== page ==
The ripple artifacts of the plots relate to spectral resolution and sweep time settings of an OSA. The height of the start wavelength peak relative to the sweep plateau depends on a duty cycle of the pump current pulses. A poor side mode suppression ratio (SMSR) in Fig. 7a is explained by the low bias current iB close to the lasing threshold.

The overall wavelength shift as a function of the peak pump current (iB+iP) is shown in Fig. 8.

The overall spectral shift depends on the peak modulation current determined as a sum of the bias and pulse amplitude. It means that a variation of the bias close to the laser threshold (approximately 1 mA) does not influence the maximum overall spectral shift by the constant peak current. Applying the bias current iB can be of advantage, providing higher signal-to-noise ratio and fringe visibility of the MZI interferogram at the pulse beginning (see Fig. 3). Increase of the peak current to approximately double the recommended limit results in a maximum of 12 nm overall spectral shift for the VCSEL VL-1544 (11 nm for the VCSEL VL-1577). Higher peak currents are of no benefit for a pulse duration of 12 µs, because the optical power drops significantly due to the excess heat, so that no usable spectral components are emitted (thermal power rollover). Further measurements have also shown that an overall spectral shift varies in the range of tenths of a nanometer for the TEC temperatures tuned between 15 and 30 C.

If the peak pulse current exceeds the maximum CW operating current by approx. 50 %, the repetition rate of the current pulses can be varied within a wide range with almost no influence on the wavelength sweep (see Fig. 9). When the repetition frequency exceeds 20 kHz (duty cycle of approx. 25 %) a moderate red-shift as well as a reduction of the overall tuning range can be observed. This behavior is explained by an increase of the average temperature of the VCSEL chip, despite keeping the temperature of the mount constant. This also marks the limit of exceeding the maximum CW current by the peak current, before thermal damage occurs at higher duty cycles.

A further example for the VCSEL VL-1577 in Fig. 10a shows overlapping instantaneous frequency shifts over 450 consecutive pulses at a repetition rate of 50 Hz. The histogram in Fig. 10b was evaluated at a time of 2 µs and fitted with a normal distribution. The standard deviation of 109.6 MHz is apparently related to the noise of the optical source as well as the distortion induced by the measurement setup.

5 Conclusions

A method for rapid continuous wavelength tuning of VCSEL by pump current modulation has been experimentally demonstrated. The maximum overall spectral shift of 12 nm for the VCSEL VL-1544 and 11 nm for the VCSEL-1577 have been achieved for 12 µs long current pulses within a useful time for measurements of 10 µs. The repetition frequency can be as high as 20 kHz with almost no influence on the sweep parameters. As expected, the overall spectral shift increases by the peak current, determined as a sum of bias and pulse amplitude. However, an excessive increase of the peak current can lead to a power rollover due to internal heating. Besides a well-balanced combination between overall tuning range and measurement speed, this work provides a precision measurement of the dynamic wavelength sweep needed to linearize any sensor data to a linear wavelength scale. The interferometric setup and the evaluation algorithm described above can be directly implemented into a corresponding sensor system.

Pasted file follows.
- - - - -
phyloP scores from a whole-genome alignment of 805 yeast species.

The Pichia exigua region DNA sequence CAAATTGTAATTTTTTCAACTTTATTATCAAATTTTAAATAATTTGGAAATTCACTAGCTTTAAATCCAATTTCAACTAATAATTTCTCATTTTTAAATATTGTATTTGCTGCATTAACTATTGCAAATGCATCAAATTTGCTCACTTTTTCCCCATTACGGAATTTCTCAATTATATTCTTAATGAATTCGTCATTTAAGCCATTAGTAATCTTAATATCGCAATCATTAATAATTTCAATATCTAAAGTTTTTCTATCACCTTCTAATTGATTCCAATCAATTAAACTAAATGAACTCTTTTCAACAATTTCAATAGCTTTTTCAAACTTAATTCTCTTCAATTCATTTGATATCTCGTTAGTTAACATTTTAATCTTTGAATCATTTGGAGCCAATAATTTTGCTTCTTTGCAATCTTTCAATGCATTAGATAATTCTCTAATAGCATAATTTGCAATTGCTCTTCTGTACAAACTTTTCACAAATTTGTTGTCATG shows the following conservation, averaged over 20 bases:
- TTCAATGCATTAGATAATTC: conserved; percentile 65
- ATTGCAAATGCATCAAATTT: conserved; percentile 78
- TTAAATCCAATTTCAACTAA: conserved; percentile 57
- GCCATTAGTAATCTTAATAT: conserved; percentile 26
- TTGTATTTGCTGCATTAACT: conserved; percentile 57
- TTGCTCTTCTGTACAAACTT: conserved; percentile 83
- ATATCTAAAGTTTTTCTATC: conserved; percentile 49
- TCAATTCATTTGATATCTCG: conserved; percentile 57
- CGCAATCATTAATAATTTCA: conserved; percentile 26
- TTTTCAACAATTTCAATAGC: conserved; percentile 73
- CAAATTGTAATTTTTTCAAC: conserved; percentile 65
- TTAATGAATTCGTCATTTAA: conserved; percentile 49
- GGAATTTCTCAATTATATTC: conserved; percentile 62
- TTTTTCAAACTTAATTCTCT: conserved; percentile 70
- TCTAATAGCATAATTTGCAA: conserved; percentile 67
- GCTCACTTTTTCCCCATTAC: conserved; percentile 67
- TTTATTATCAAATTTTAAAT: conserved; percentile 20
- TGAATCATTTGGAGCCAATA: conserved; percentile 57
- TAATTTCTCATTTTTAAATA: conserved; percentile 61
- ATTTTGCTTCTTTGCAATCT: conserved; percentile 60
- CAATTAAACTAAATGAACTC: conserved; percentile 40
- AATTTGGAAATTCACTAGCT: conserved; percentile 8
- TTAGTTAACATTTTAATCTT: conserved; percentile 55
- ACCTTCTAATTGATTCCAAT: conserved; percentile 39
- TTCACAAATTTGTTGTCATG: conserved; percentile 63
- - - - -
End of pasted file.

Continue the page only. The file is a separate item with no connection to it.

In comparison to conventional distributed feedback laser diodes, VCSELs provide typically faster and wider wavelength sweep by injection current pulse modulation. With these results, TDLAS-based gas sensor enables potentially rapid multi-species concentration analysis or high pressure measurements where a significant absorption line broadening occurs. A low-cost sensor systems based on c-OFDR could also be realized, achieving sub-millimeter two-point range resolution or even better single-point range precision within a few microseconds for a single measurement.

Data availability

The underlying measurement data are not publicly available and can be requested from the authors if required.

Author contributions

RK wrote the manuscript and contributed to the measurements and data validation. GS was responsible for implementation and verification of the algorithms for the data evaluation and performed parts of the measurements. RE contributed to the project administration, editing and reviewing the manuscript and was responsible for methodology, funding acquisition and the ideas for the measurement setup. All authors contributed to the reviewing and editing of the final paper.

Competing interests

The contact author has declared that neither they nor their co-authors have any competing interests.


Publisher's note: Copernicus Publications remains neutral with regard to jurisdictional claims in published maps and institutional affiliations.

Special issue statement

This article is part of the special issue “Sensors and Measurement Science International SMSI 2021”. It is a result of the Sensor and Measurement Science International, Nuremberg, Germany, 3–6 May 2021.


The authors would like to thank Vertilas GmbH, Garching, Germany, for providing the VCSELs.

Financial support

This research has been supported by the Bayerisches Staatsministerium für Wissenschaft und Kunst (grant no. H.2-F1116.NÜ/56/3).

Review statement

This paper was edited by Marco Jose da Silva and reviewed by three anonymous referees.


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Short summary
Gas analysis by absorption spectroscopy helps to optimize combustion processes in engines. Optical distance sensors are non-contact and offer high accuracy and precision. Both sensor applications benefit from light sources with a rapidly swept wavelength to monitor dynamic processes. In our paper, we precisely characterize the dynamic wavelength sweep of a rapidly pulsed VCSEL (vertical cavity surface emitting laser), a tiny semiconductor laser well suited for optical sensing.